Friday, October 21, 2011

Examining Cuban Literacy: aka The Reason for my Travels to Cuba

In 1961, the rural illiteracy rate in Cuba was 42% (illliteracy in urban areas was closer to 11%) .  During that year, nearly 270,000 teachers traveled into the countryside to live alongside families to teach functional literacy.  Of those 270,000 "brigadistas," over 100,000 were between the ages of 10 and 19 and more than half were female.  Within one year, the illiteracy rate was lowered to 4%, and today, 50 years later, Cuba has the second highest literacy rate in the world and is called upon by numerous nations to assist with raising their literacy rates.

I find this fascinating.  There are pictures of hundreds of thousands of teachers returning to Havana, marching into Revolution Square, carrying large, wooden pencils where their leader greeted them.  Teenagers were willing to leave their families to go and teach others--it was a political initiative and it embraced the youth.

"Yo Si Peudo" is the name of the Cuban Literacy Program that is now implemented across the world. The program works with coutnries such as New Zealand, Mexico, Canada, and Boliva. In 2006 UNESCO recognized Cuba's innovative methods and recognized its work with over 15 countries to improve social conditions through literacy.

At the Cuban Literacy Museum we were given a presentation and shown the materials used in "Yo Si Puedo."  And while we only had the time to quickly peruse the English materials, I didn't see anything remarkable.  What was remarkable were the initiatives that embrace such materials, the cultural sensitivity when applying them in different countries, and the developmental pedagogy involved when educating adult learners.  Each country who has enlisted Cuba's help in literacy training has made it a priority.  And while putting youth in uniforms and marching them into the fields is a bit extreme and unlikely to occur in any other country than post-Castro Cuba, the sentiment remains the same:  literacy is a priority.  When Cuba collaborates with another nation, it does not just make adjustments in language; it calls for developing materials that align with the intended audience's culture.  Actors from those countries are brought in to create the video clips used and written materials address local customs and culture.  Adult learners are given adult topics; it is recognized that making connections is a critical element to reading comprehension.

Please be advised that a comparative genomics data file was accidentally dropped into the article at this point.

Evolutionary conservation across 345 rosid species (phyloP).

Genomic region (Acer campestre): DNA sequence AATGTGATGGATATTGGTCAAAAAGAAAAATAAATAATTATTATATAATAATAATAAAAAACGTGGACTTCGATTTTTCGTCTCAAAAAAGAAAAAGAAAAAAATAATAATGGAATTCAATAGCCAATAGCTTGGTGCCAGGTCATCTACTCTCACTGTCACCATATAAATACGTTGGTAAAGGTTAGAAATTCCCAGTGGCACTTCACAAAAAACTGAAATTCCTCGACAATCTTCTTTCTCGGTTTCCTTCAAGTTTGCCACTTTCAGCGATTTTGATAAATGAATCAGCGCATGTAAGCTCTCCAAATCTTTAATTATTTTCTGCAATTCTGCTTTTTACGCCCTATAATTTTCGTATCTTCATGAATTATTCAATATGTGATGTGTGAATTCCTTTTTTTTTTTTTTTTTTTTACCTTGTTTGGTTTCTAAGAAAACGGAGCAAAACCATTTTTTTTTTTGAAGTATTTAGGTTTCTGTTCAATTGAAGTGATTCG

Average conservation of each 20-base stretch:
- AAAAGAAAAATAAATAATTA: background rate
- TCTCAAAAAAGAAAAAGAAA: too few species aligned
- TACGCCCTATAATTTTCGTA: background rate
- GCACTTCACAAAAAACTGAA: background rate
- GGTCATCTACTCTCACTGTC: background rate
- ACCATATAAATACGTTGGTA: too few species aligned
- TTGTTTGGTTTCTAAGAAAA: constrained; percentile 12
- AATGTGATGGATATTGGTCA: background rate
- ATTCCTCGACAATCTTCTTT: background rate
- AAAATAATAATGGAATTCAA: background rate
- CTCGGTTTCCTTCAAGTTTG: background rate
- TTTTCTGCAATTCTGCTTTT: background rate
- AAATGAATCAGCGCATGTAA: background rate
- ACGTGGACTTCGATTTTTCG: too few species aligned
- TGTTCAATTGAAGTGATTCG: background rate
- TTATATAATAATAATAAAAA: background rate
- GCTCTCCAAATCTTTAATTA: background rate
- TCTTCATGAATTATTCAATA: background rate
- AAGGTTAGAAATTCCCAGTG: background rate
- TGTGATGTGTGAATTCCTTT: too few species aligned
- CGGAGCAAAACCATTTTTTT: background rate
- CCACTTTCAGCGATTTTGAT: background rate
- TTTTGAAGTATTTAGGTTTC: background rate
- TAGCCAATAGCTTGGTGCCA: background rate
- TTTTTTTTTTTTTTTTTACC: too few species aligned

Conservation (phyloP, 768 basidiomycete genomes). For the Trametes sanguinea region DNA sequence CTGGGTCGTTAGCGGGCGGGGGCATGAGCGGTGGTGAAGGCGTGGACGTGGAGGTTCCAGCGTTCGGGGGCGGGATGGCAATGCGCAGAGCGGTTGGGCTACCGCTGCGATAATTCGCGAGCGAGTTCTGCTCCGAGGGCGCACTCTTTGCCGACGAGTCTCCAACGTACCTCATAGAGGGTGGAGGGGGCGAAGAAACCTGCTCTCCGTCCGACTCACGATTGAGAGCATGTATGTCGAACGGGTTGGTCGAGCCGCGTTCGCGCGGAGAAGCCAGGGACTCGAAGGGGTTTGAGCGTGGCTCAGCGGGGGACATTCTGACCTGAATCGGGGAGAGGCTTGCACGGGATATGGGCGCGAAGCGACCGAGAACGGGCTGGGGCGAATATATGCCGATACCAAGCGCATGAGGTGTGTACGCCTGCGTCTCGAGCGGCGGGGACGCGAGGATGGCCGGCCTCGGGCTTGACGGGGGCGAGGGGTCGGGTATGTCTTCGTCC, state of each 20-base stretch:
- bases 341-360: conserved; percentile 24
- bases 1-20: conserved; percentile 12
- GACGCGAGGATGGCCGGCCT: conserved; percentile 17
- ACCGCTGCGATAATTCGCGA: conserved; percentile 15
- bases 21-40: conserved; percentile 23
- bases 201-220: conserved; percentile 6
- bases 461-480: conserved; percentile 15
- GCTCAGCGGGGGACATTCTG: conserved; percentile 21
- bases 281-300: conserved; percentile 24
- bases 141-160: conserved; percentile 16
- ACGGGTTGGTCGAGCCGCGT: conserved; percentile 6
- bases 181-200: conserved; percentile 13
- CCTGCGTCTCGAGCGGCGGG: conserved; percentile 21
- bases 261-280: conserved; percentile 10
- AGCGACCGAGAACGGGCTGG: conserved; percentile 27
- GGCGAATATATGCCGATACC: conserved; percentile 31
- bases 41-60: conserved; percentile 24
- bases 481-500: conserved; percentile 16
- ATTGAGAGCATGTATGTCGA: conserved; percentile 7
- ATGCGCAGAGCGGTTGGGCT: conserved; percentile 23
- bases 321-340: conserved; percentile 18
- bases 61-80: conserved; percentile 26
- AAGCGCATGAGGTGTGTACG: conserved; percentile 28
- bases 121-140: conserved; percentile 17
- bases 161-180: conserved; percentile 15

The United States has a 99% literacy rate--only .9% behind Cuba.  But the largest difference is the value placed on education and literacy.  Detroit has a 47% functional illiteracy rate.  Imagine, with our force of powerhouse teachers and youth, what could occur if we gathered our own sorts of reading troops and made adult education a priority.  That would be unheard of..

 Like the history of Cuba and Castro or not, the country's commitment to adult literacy is impressive.

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